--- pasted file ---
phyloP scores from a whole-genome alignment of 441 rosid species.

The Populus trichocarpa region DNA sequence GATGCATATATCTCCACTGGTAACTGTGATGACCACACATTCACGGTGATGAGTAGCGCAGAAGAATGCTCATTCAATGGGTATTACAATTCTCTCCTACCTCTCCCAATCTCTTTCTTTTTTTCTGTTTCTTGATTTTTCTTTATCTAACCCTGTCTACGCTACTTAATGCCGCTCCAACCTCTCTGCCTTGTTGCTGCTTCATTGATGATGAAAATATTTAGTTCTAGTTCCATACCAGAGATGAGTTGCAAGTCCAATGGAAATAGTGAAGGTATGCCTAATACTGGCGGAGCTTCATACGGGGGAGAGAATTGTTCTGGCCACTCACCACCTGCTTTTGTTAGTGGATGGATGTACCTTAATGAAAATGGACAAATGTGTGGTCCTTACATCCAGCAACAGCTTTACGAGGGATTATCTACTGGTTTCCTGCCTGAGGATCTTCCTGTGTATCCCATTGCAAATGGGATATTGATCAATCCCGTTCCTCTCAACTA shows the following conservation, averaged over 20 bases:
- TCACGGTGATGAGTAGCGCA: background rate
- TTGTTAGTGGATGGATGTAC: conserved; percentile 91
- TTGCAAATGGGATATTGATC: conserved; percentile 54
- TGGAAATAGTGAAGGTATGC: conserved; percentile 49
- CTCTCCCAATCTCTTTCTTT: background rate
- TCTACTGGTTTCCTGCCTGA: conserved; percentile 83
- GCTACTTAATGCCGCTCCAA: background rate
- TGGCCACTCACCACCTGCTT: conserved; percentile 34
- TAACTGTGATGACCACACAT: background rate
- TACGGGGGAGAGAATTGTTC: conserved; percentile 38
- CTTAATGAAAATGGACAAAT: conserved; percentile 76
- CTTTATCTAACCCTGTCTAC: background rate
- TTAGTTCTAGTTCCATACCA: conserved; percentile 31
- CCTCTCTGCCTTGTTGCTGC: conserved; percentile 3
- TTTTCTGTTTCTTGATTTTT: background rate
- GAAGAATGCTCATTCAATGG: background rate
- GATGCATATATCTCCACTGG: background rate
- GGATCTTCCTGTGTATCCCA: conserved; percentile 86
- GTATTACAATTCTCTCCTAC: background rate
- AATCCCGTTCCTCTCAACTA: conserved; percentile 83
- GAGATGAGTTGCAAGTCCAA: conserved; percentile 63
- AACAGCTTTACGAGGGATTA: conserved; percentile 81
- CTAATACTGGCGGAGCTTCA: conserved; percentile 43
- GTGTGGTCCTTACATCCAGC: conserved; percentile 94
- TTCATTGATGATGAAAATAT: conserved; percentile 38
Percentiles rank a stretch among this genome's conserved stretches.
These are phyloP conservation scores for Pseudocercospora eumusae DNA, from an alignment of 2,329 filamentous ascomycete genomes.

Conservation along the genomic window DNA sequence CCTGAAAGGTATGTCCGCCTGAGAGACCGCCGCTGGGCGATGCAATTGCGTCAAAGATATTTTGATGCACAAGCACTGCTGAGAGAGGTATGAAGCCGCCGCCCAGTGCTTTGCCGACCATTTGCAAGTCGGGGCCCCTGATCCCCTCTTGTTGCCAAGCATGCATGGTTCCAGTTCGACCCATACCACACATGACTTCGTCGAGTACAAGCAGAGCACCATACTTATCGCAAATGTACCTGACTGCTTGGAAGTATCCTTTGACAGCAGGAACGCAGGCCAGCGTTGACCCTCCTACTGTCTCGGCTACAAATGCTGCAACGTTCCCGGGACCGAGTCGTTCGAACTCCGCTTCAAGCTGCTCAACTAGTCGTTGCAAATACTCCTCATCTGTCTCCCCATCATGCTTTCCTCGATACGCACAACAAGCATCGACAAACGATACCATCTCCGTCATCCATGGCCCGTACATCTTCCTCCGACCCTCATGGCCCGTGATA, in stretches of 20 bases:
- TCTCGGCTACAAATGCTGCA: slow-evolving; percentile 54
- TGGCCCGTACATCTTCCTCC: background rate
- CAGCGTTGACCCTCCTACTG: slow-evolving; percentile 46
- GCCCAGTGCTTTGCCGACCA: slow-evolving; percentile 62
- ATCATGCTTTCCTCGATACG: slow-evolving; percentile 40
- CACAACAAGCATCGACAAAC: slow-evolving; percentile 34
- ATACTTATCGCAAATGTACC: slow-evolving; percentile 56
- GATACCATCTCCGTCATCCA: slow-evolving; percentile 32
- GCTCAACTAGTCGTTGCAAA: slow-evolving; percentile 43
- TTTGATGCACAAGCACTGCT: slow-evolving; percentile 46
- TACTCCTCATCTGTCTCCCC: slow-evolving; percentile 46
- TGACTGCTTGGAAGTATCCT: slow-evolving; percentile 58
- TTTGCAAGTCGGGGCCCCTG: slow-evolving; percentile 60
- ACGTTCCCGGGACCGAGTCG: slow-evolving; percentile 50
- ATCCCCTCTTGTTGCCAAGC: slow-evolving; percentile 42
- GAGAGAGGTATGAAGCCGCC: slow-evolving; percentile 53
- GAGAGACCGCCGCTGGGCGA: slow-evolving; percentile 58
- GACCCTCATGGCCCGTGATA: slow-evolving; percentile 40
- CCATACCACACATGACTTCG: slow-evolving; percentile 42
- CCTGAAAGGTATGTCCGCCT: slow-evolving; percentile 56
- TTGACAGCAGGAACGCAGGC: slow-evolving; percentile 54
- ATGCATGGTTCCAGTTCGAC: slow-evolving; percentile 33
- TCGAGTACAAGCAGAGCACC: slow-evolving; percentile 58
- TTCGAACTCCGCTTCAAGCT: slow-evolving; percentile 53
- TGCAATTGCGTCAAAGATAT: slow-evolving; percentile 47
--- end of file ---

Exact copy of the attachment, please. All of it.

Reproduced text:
phyloP scores from a whole-genome alignment of 441 rosid species.

The Populus trichocarpa region DNA sequence GATGCATATATCTCCACTGGTAACTGTGATGACCACACATTCACGGTGATGAGTAGCGCAGAAGAATGCTCATTCAATGGGTATTACAATTCTCTCCTACCTCTCCCAATCTCTTTCTTTTTTTCTGTTTCTTGATTTTTCTTTATCTAACCCTGTCTACGCTACTTAATGCCGCTCCAACCTCTCTGCCTTGTTGCTGCTTCATTGATGATGAAAATATTTAGTTCTAGTTCCATACCAGAGATGAGTTGCAAGTCCAATGGAAATAGTGAAGGTATGCCTAATACTGGCGGAGCTTCATACGGGGGAGAGAATTGTTCTGGCCACTCACCACCTGCTTTTGTTAGTGGATGGATGTACCTTAATGAAAATGGACAAATGTGTGGTCCTTACATCCAGCAACAGCTTTACGAGGGATTATCTACTGGTTTCCTGCCTGAGGATCTTCCTGTGTATCCCATTGCAAATGGGATATTGATCAATCCCGTTCCTCTCAACTA shows the following conservation, averaged over 20 bases:
- TCACGGTGATGAGTAGCGCA: background rate
- TTGTTAGTGGATGGATGTAC: conserved; percentile 91
- TTGCAAATGGGATATTGATC: conserved; percentile 54
- TGGAAATAGTGAAGGTATGC: conserved; percentile 49
- CTCTCCCAATCTCTTTCTTT: background rate
- TCTACTGGTTTCCTGCCTGA: conserved; percentile 83
- GCTACTTAATGCCGCTCCAA: background rate
- TGGCCACTCACCACCTGCTT: conserved; percentile 34
- TAACTGTGATGACCACACAT: background rate
- TACGGGGGAGAGAATTGTTC: conserved; percentile 38
- CTTAATGAAAATGGACAAAT: conserved; percentile 76
- CTTTATCTAACCCTGTCTAC: background rate
- TTAGTTCTAGTTCCATACCA: conserved; percentile 31
- CCTCTCTGCCTTGTTGCTGC: conserved; percentile 3
- TTTTCTGTTTCTTGATTTTT: background rate
- GAAGAATGCTCATTCAATGG: background rate
- GATGCATATATCTCCACTGG: background rate
- GGATCTTCCTGTGTATCCCA: conserved; percentile 86
- GTATTACAATTCTCTCCTAC: background rate
- AATCCCGTTCCTCTCAACTA: conserved; percentile 83
- GAGATGAGTTGCAAGTCCAA: conserved; percentile 63
- AACAGCTTTACGAGGGATTA: conserved; percentile 81
- CTAATACTGGCGGAGCTTCA: conserved; percentile 43
- GTGTGGTCCTTACATCCAGC: conserved; percentile 94
- TTCATTGATGATGAAAATAT: conserved; percentile 38
Percentiles rank a stretch among this genome's conserved stretches.
These are phyloP conservation scores for Pseudocercospora eumusae DNA, from an alignment of 2,329 filamentous ascomycete genomes.

Conservation along the genomic window DNA sequence CCTGAAAGGTATGTCCGCCTGAGAGACCGCCGCTGGGCGATGCAATTGCGTCAAAGATATTTTGATGCACAAGCACTGCTGAGAGAGGTATGAAGCCGCCGCCCAGTGCTTTGCCGACCATTTGCAAGTCGGGGCCCCTGATCCCCTCTTGTTGCCAAGCATGCATGGTTCCAGTTCGACCCATACCACACATGACTTCGTCGAGTACAAGCAGAGCACCATACTTATCGCAAATGTACCTGACTGCTTGGAAGTATCCTTTGACAGCAGGAACGCAGGCCAGCGTTGACCCTCCTACTGTCTCGGCTACAAATGCTGCAACGTTCCCGGGACCGAGTCGTTCGAACTCCGCTTCAAGCTGCTCAACTAGTCGTTGCAAATACTCCTCATCTGTCTCCCCATCATGCTTTCCTCGATACGCACAACAAGCATCGACAAACGATACCATCTCCGTCATCCATGGCCCGTACATCTTCCTCCGACCCTCATGGCCCGTGATA, in stretches of 20 bases:
- TCTCGGCTACAAATGCTGCA: slow-evolving; percentile 54
- TGGCCCGTACATCTTCCTCC: background rate
- CAGCGTTGACCCTCCTACTG: slow-evolving; percentile 46
- GCCCAGTGCTTTGCCGACCA: slow-evolving; percentile 62
- ATCATGCTTTCCTCGATACG: slow-evolving; percentile 40
- CACAACAAGCATCGACAAAC: slow-evolving; percentile 34
- ATACTTATCGCAAATGTACC: slow-evolving; percentile 56
- GATACCATCTCCGTCATCCA: slow-evolving; percentile 32
- GCTCAACTAGTCGTTGCAAA: slow-evolving; percentile 43
- TTTGATGCACAAGCACTGCT: slow-evolving; percentile 46
- TACTCCTCATCTGTCTCCCC: slow-evolving; percentile 46
- TGACTGCTTGGAAGTATCCT: slow-evolving; percentile 58
- TTTGCAAGTCGGGGCCCCTG: slow-evolving; percentile 60
- ACGTTCCCGGGACCGAGTCG: slow-evolving; percentile 50
- ATCCCCTCTTGTTGCCAAGC: slow-evolving; percentile 42
- GAGAGAGGTATGAAGCCGCC: slow-evolving; percentile 53
- GAGAGACCGCCGCTGGGCGA: slow-evolving; percentile 58
- GACCCTCATGGCCCGTGATA: slow-evolving; percentile 40
- CCATACCACACATGACTTCG: slow-evolving; percentile 42
- CCTGAAAGGTATGTCCGCCT: slow-evolving; percentile 56
- TTGACAGCAGGAACGCAGGC: slow-evolving; percentile 54
- ATGCATGGTTCCAGTTCGAC: slow-evolving; percentile 33
- TCGAGTACAAGCAGAGCACC: slow-evolving; percentile 58
- TTCGAACTCCGCTTCAAGCT: slow-evolving; percentile 53
- TGCAATTGCGTCAAAGATAT: slow-evolving; percentile 47